Candida And Gut Inflammation

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Welcome to my blog entitled ‘Candida And Gut Inflammation”.

Before we start, other blogs that you might be interested in, include:

Introducing Candida And Gut Inflammation

Candida organisms commonly colonize the human gastrointestinal tract as a component of the resident microbiota. Their presence is generally benign. Recent studies, however, show that high level Candida colonisation is associated with several diseases of the gastrointestinal tract. Further, results from animal models argue that Candida colonisation delays healing of inflammatory lesions and that inflammation promotes colonisation (1).

These effects may create a vicious cycle in which low-level inflammation promotes fungal colonisation and fungal colonization promotes further inflammation (1).

Candida Colonises In Gut Inflammation.

Candida colonisation in patients suffering from GI tract disease has been documented in several situations. These include:

  • Crohn’s disease.
  • Ulcerative colitis.
  • Gastic ulcers.

Crohn’s disease And Candida

The inflammation that is characteristic of Crohn’s disease (CD), a type of inflammatory bowel disease (IBD), is thought to arise as a result of dysregulated immune interactions between the host and components of the intestinal microbial flora (1).

This study demonstrated an association between familial Crohn’s disease and intestinal colonisation by C. albicans.

Ulcerative colitis And Candida

Patients with ulcerative colitis (UC), another form of IBD, are also frequently colonised by Candida. For example, in one study:

many patients with long standing disease (duration >5 yr) had high level colonisation detected in stool or brush smears from inflamed mucosa.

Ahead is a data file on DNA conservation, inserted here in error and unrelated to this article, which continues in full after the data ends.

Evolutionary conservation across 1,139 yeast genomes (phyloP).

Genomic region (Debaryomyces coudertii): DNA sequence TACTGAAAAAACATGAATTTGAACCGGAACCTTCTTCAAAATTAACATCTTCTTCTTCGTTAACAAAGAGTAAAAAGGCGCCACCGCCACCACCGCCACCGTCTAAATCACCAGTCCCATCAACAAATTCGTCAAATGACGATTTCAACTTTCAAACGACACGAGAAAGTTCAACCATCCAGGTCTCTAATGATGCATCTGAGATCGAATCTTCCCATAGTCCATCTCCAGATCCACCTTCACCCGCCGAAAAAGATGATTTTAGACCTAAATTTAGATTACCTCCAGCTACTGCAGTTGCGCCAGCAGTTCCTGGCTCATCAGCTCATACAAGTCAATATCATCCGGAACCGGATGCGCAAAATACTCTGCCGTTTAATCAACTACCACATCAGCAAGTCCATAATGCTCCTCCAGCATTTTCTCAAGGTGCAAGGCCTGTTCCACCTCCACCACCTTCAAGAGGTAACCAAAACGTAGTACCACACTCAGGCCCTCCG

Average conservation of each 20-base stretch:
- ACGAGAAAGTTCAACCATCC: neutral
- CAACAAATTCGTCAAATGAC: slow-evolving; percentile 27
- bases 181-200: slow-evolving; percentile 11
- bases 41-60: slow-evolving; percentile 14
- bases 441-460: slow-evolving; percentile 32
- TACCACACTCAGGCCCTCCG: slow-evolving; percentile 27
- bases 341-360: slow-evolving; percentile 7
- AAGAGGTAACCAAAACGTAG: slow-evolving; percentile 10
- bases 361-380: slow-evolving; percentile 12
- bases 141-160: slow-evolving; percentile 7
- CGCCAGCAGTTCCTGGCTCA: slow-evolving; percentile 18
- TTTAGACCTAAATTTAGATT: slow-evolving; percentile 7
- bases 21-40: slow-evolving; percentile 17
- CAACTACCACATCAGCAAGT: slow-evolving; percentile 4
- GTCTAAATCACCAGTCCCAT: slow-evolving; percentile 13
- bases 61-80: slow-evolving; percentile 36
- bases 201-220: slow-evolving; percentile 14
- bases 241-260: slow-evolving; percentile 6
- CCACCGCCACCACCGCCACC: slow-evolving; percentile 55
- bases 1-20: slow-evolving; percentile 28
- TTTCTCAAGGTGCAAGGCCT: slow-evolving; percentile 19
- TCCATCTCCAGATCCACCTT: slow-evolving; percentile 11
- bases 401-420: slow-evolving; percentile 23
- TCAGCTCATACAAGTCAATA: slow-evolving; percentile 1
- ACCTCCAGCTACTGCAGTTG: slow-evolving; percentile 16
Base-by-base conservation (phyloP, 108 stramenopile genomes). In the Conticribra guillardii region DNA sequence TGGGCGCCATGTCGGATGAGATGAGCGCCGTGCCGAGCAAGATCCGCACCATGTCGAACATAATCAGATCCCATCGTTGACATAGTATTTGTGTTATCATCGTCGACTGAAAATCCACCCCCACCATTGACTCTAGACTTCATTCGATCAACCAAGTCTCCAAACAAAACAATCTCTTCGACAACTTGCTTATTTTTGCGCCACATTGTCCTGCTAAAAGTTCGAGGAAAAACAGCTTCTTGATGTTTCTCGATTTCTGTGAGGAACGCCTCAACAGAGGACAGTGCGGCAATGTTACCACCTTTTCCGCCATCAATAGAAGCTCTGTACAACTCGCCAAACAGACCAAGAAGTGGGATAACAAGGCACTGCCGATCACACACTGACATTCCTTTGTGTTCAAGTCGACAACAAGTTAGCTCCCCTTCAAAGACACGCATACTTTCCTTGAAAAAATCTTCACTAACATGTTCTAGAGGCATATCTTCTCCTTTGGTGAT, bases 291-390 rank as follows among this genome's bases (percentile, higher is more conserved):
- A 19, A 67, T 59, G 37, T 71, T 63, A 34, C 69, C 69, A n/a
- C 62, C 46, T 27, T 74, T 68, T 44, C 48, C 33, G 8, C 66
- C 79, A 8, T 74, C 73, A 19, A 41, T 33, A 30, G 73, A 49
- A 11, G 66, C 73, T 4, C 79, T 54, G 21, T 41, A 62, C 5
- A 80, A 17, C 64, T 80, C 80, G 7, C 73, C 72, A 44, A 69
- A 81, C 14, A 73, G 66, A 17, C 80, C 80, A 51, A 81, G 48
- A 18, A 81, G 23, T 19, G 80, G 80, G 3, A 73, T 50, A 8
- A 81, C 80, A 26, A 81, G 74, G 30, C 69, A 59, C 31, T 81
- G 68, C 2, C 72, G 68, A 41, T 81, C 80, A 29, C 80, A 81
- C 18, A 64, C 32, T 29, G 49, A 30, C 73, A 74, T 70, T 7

Among the control group, individuals with diarrhea but not UC, only one person was highly colonised (1).

Gastric Ulcers And Candida

Candida organisms colonize ulcers, particularly when the ulcers are large or perforated (Table 1). In several studies, Candida organisms were cultured from gastric biopsies, brush samples of mucosa or peritoneal fluid. Colonisation was observed more frequently in older patients and in patients with hypoacidity (1).

Candida Inhibits Healing Of Gut Inflammation

To elucidate the interplay between Candida and the host during disease, animal models of GI tract disease have been employed. Taken together, these studies show that C. albicans exacerbates damage and delays healing of inflammatory lesions in animal models (1).

Inflammation Promotes C. albicans Colonisation

C.andida does not appear to evoke sufficient levels of inflammation to colonise the mouse GI tract successfully without antibiotic treatment.

However, the organism is able to exploit inflammation stimulated through other mechanisms to enhance its ability to colonise.

Since inflammation increases the likelihood of significant Candida colonisation and Candida colonisation reduces healing of lesions, these effects would produce a vicious cycle (1).

Conclusions: Candida And Gut Inflammation

As the studies discussed above show, high-level Candida colonisation is frequently observed in ulcer and IBD patients. Frequent colonization may, in part, reflect modern treatments for these conditions, which include administration of drugs such as antibiotics or immunomodulators. In addition, the presence of Candida delays healing and exacerbates disease.

This vicious cycle in which inflammation promotes Candida colonisation and Candida colonisation delays healing may impact many patients.

The effects of antifungal treatment on ulcerative colitis patients argue that reduction in fungal colonisation could be beneficial for colonised patients.

Interestingly, administration of the probiotic Lactobacillus acidophilus reduced symptoms of UC in human patients .

References

  1. Inflammation and gastrointestinal Candida colonization (click here)
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